edge is directed from vertex i to vertex j, if saying country j after
  country i is a legal move. So the objective is to force the other
  player onto a vertex that has no edges coming out of it.


         start
                          NIM

•   The rules of NIM are as follows:

    1. On a player's move, the player can take any number
       of stones from some (only one) pile of rocks;

    2. The player who takes the last stone wins.
            Some Typical Games
• Generalized Geography -- Hard
  – INPUT: A directed graph, and a start vertex.
  – DECIDE:Can the first player force a win; e.g. can the
    first player win no matter what the second player does

• NIM -- Easy
  – INPUT: Some piles of rocks .
  – DECIDE: Is this a winning position for the first player
    in a game of NIM?
                          Facts
• Generalized Geography
  – This problem seems nastier than all the other problems
    that we have considered so far. The alternation of the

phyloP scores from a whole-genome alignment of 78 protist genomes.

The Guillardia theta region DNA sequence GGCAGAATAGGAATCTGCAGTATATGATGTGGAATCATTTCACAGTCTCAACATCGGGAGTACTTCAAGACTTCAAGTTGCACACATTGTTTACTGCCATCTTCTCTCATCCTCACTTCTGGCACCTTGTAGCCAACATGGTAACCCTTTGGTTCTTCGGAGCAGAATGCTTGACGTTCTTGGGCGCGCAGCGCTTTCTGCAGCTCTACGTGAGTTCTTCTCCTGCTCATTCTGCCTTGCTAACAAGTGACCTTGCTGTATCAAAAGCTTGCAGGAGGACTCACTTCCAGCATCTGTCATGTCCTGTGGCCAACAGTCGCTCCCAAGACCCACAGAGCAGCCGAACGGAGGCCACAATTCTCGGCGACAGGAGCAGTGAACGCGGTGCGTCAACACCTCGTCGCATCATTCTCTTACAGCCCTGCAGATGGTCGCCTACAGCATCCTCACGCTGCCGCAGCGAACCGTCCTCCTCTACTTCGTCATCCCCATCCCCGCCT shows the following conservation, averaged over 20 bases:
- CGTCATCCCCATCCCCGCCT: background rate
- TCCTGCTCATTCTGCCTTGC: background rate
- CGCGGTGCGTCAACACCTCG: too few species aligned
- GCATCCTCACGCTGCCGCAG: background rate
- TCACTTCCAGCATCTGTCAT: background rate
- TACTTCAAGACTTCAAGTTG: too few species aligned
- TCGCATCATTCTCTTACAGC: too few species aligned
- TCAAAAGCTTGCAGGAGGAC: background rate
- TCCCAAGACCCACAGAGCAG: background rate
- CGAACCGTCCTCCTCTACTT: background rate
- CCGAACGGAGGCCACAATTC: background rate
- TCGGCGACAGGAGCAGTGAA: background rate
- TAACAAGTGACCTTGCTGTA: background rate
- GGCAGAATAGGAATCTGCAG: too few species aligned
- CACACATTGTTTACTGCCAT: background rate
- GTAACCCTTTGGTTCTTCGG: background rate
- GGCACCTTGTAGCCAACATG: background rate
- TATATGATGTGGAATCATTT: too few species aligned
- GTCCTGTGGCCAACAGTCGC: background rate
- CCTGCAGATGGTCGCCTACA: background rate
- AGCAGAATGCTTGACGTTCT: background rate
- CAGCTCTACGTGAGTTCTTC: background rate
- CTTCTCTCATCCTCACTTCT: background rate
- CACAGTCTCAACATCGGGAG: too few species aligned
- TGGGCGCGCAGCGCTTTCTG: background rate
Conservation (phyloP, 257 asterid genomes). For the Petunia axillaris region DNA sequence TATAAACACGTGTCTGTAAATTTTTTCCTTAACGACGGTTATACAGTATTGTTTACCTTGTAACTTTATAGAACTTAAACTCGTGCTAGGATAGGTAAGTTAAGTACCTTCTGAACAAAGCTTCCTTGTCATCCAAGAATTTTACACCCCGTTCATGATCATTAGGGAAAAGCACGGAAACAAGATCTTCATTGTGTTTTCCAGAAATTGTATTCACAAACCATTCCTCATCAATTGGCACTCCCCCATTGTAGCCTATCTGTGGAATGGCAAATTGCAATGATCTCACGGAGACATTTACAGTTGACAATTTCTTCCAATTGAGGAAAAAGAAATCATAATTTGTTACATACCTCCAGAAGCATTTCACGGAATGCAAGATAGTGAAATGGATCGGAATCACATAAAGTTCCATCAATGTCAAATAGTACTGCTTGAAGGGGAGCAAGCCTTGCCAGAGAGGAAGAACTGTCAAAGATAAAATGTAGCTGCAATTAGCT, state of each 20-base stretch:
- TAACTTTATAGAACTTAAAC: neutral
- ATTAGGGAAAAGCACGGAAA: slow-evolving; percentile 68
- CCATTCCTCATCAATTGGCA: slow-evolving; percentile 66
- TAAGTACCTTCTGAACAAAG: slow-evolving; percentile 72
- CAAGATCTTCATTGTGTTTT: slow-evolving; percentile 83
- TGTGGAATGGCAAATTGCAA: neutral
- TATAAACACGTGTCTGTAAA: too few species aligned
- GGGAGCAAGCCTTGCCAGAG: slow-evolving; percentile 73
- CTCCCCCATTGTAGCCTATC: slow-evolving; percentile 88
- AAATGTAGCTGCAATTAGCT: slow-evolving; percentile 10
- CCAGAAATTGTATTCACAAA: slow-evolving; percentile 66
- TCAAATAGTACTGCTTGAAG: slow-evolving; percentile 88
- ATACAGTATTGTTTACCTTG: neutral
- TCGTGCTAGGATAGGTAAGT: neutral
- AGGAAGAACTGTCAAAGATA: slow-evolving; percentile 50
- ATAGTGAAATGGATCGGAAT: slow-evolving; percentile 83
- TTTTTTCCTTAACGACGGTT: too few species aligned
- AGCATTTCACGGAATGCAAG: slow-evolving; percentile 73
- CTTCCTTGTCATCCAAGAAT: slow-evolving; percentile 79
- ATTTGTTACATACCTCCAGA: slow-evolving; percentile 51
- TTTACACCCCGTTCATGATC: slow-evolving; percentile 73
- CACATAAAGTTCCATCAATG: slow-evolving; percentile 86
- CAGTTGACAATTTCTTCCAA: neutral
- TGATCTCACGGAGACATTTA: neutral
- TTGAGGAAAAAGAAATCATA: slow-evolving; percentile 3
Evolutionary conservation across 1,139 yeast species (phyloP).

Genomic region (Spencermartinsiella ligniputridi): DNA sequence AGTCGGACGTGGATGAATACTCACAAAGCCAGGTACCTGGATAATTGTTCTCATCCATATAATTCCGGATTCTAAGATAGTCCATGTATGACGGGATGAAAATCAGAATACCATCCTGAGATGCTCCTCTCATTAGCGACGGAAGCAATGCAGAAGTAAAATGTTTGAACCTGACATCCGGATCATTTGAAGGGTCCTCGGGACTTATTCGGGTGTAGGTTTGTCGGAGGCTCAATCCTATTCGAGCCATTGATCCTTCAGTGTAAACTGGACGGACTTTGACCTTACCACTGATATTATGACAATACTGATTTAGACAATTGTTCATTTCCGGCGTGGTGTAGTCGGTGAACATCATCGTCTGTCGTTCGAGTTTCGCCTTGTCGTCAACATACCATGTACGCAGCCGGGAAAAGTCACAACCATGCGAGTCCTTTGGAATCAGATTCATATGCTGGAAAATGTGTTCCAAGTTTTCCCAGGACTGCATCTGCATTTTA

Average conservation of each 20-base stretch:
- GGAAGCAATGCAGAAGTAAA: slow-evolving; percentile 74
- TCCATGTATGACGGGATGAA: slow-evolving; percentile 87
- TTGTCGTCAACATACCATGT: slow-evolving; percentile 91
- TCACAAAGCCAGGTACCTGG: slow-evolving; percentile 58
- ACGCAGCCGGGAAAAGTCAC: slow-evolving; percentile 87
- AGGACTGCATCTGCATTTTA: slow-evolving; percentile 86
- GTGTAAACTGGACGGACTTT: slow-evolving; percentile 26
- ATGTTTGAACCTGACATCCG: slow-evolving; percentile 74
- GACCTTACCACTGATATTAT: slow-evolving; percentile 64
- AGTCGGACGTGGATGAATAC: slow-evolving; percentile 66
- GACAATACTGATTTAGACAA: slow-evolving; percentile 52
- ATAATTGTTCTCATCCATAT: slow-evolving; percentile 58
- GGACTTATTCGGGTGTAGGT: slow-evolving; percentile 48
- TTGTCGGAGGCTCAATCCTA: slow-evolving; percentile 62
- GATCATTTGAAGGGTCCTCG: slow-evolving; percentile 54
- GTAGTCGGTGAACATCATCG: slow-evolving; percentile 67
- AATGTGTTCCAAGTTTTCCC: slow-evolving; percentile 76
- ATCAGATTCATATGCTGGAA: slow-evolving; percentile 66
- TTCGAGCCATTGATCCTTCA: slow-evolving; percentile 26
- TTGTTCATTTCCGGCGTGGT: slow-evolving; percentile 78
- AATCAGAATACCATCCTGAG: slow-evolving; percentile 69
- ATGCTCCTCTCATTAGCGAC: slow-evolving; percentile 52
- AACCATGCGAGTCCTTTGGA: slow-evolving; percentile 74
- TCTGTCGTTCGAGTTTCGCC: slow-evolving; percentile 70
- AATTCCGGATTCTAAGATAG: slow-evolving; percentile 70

players' moves makes it very difficult to solve

• NIM
  – It turns out that in some configurations, the first player
    (if the player knows what he or she is doing) can
    always win, no matter what the second player does.
  – There is a nice algorithm that solves this problem in
    polynomial time.
                      Matching
• 2-dimensional Matching -- Easy
   – INPUT: A graph G=(V, E).
   – DECIDE: Does there exist a perfect pairing matching
     of vertices: a set of |V|/2 edges that touch each vertex
     exactly once?

• 3-dimensional Matching -- Hard
   – INPUT: A graph G=(V, E).
   – DECIDE: Does There exists a set of disjoint triples